While Badiou had abandoned the idea of plural subjects when wrestling with the conundrum of the bourgeoisie, the issue seems to return once he declares ethics to be ‘a naming of the subject as historically effectuated in the form of discourse’. For there is not just one, but four discourses of the subject for Badiou and thus, in a complex and problematic sense, if not four separate subjects, at least four tendencies within subjectivation and subjective processes. These four discourses are the discourse of praise, that of resignation, that of discordance, and the ‘Promethean’ discourse. Their fundamental affective tonalities are belief, fatalism, nihilism and confidence. Now, without delving into the detail of how these positions are derived from the prior distinction between superego, anxiety, courage and justice, it is important to note that the ethical subjects indexed to these discourses are intrinsically relational. In other words, they only exist by designating their others and the discourses of these others.

The discourse of praise and the Promethean discourse are the two that in a sense lie beyond anxiety. But they are diametrically opposed in their relations to the Whole (or space of placements, esplace) and the force of novelty (or the out of place, horlieu). It is a matter of belief (or confidence in the space of placements) versus confidence (or belief in the out-of-place). While belief opens up the possibility of salvation, and the potential eternity of the subject in a finally realized space of placements (without lack but determined by law), confidence, instead, works with fidelity to the innovative decision (courage), and a more porous recomposition of the real, less open to the law (justice). The subject of praise can here be recast in terms of something like the subject of the system itself, the believer and defender of its righteousness, a truly conservative subject. But the Promethean subject of destruction and recomposition, the universalist (proletarian) subject, has two other counterparts, mired in different forms of anxiety. These are the resigned fatalist and the nihilist. The resigned fatalist is most likely the one who has succumbed to the service of goods, who, though not beyond the pale, is in a sense a passive nihilist and something like an after-subject. It is the real nihilist instead who, plunged into the discordance of an anxious world, but without the safety of knowing scepticism, is the subject whom the Promethean discourse wishes to capture and persuade. For the nihilist is indeed imbued with a certain form of courage (the passion for the act, for excess) but is incapable of justice, of the right measurement of the relationship between the real and the law. He lacks the confidence which alone allows the organization and endurance of both courage and justice in a universal figure.

Thus, despite his arguments to the contrary when addressing the possibility of a bourgeois subject, Badiou already recognizes, in the Théorie du sujet, the need to think different subjective configurations, not all of which can be regarded as the ethical bearers of novelty and universality. Though his more recent work on ethics has been far more widely discussed than the earlier foray into an ethical ‘topics’, we can identify some manifest continuities, which bridge the theoretical caesura triggered by the introduction of the theory of the event and its metaontological, set-theoretical armature. In the first place, there is the idea that a subject is ethically defined by the manner in which it relates to other subjects within the space created by its confidence, or fidelity: ‘Every fidelity to an authentic event names the adversaries of its perseverance’.[7] This agonistic dimension of subjectivation clearly relates to the relational character of the theory of ethical discourses (e.g. there is no Promethean subject without ‘its’ nihilist). Secondly, there is the idea that one can only rescind one’s incorporation into a subject by betrayal. This theory of betrayal is in some respects akin to the discourse of resignation in the Théorie du sujet. The (ex-)subject of betrayal in fact denies having been seized by a truth, drowning his previous courage in deep scepticism and bowing to the imperative according to which we must avert the risks imposed by any truth procedure. Thirdly, there is the key tenet that the pathologies of subjectivity—more particularly the emergence of ‘false’ subjects that trade in simulacra of truth (e.g. Nazism) and the terror which exerts a full sovereignty of truth over all places—can only be understood from out of the possible impasses of a subject of truth.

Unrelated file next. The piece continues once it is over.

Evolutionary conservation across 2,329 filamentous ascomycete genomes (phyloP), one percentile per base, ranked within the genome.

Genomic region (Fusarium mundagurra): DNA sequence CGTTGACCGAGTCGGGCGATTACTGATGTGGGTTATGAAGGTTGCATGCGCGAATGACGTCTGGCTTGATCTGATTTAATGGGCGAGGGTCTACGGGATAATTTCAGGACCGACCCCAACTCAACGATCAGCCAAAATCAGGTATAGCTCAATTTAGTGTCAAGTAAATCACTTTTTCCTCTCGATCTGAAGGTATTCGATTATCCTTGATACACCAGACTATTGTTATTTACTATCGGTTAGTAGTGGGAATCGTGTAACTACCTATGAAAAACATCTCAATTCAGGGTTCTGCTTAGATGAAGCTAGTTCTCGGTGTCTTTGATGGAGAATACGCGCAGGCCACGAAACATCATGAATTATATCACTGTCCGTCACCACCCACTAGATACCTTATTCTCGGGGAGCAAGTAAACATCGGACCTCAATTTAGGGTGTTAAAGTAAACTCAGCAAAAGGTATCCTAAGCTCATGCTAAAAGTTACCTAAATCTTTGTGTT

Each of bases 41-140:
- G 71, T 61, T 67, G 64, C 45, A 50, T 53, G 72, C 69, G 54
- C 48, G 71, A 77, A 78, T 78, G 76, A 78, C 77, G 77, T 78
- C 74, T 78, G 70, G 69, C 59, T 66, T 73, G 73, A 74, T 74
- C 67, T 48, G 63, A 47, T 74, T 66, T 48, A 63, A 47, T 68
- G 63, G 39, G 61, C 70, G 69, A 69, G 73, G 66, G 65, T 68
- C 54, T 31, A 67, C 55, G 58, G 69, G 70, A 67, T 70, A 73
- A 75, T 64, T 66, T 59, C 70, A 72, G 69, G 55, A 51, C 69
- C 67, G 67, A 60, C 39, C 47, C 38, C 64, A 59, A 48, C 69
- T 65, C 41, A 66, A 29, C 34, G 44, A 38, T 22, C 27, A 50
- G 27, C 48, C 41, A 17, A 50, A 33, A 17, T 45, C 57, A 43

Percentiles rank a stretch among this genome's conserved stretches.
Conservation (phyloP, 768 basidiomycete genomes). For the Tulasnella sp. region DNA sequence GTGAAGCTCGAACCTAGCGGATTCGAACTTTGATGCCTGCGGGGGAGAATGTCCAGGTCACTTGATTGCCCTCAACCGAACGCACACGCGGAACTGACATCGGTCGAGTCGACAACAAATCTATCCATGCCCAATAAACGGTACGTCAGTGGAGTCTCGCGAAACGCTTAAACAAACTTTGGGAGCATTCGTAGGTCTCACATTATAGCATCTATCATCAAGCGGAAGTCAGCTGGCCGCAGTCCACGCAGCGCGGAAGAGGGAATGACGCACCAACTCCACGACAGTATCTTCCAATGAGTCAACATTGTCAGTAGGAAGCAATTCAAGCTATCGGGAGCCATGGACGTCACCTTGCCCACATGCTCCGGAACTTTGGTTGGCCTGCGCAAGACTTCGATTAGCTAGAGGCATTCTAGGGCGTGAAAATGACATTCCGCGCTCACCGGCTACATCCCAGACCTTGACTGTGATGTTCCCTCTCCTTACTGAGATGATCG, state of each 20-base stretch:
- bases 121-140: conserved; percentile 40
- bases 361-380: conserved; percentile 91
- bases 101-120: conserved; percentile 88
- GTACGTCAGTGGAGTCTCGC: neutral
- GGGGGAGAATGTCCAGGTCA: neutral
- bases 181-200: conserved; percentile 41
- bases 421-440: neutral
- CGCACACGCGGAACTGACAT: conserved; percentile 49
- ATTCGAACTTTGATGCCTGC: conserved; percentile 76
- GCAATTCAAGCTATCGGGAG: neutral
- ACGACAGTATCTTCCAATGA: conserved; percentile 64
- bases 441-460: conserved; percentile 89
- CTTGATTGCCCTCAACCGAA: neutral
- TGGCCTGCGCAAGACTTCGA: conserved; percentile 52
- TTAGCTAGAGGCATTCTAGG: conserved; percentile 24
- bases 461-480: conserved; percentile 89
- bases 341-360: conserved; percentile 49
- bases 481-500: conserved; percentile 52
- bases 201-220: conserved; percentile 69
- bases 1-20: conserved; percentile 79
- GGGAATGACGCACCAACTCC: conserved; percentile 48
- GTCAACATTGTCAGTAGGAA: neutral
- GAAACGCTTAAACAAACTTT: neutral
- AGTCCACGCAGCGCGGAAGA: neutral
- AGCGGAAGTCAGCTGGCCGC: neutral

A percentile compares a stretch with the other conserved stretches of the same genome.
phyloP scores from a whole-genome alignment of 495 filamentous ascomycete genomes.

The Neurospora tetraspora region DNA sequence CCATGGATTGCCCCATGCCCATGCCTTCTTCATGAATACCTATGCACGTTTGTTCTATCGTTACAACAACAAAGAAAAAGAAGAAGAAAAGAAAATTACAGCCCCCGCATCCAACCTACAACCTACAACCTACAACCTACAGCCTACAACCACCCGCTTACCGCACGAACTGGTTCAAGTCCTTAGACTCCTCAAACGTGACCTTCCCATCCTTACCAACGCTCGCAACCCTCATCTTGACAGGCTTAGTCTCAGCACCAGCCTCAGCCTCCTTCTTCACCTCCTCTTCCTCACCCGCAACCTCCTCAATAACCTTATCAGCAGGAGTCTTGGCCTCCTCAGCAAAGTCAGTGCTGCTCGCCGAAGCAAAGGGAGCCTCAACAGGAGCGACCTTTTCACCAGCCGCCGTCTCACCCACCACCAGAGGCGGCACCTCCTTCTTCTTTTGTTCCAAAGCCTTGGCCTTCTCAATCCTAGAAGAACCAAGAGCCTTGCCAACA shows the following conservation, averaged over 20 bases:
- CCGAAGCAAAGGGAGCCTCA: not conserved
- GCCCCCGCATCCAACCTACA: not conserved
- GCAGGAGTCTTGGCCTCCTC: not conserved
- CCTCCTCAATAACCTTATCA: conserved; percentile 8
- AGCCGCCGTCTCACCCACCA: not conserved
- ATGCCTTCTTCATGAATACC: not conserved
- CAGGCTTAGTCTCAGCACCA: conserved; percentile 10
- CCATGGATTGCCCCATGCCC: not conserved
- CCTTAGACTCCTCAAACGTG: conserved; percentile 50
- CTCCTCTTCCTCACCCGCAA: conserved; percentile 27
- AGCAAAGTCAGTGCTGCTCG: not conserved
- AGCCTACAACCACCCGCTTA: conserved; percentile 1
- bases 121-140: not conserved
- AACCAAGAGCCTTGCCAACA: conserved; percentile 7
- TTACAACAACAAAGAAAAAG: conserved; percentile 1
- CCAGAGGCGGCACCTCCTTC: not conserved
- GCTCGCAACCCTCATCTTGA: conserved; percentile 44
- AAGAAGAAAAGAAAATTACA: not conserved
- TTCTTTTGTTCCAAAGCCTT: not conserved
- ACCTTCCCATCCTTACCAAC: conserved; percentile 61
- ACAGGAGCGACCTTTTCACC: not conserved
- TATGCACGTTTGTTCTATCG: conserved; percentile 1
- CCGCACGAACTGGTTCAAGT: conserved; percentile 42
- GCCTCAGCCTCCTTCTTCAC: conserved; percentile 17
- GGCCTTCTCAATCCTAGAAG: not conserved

The last is a persistent conviction underlying Badiou’s treatment of what, for lack of better terms, we could refer to as ‘non-universal’ subjects. In other words, it is the irruption of a subject of truth which serves as the aleatory condition of possibility for the formation of other subjects. In the case of Nazism, for instance: ‘Such a simulacrum is only possible thanks to the success of political revolutions that were genuinely evental (and thus universally addressed)’. This is why it is only from the standpoint of fidelity to events of universal address—‘the truth-processes whose simulacra they manipulate’—that these other, non- or anti-universal subjects, become intelligible.[8] Or, in Badiou’s more classical terms, why Evil can only be understood from the standpoint of the Good.

Struggles over subjective space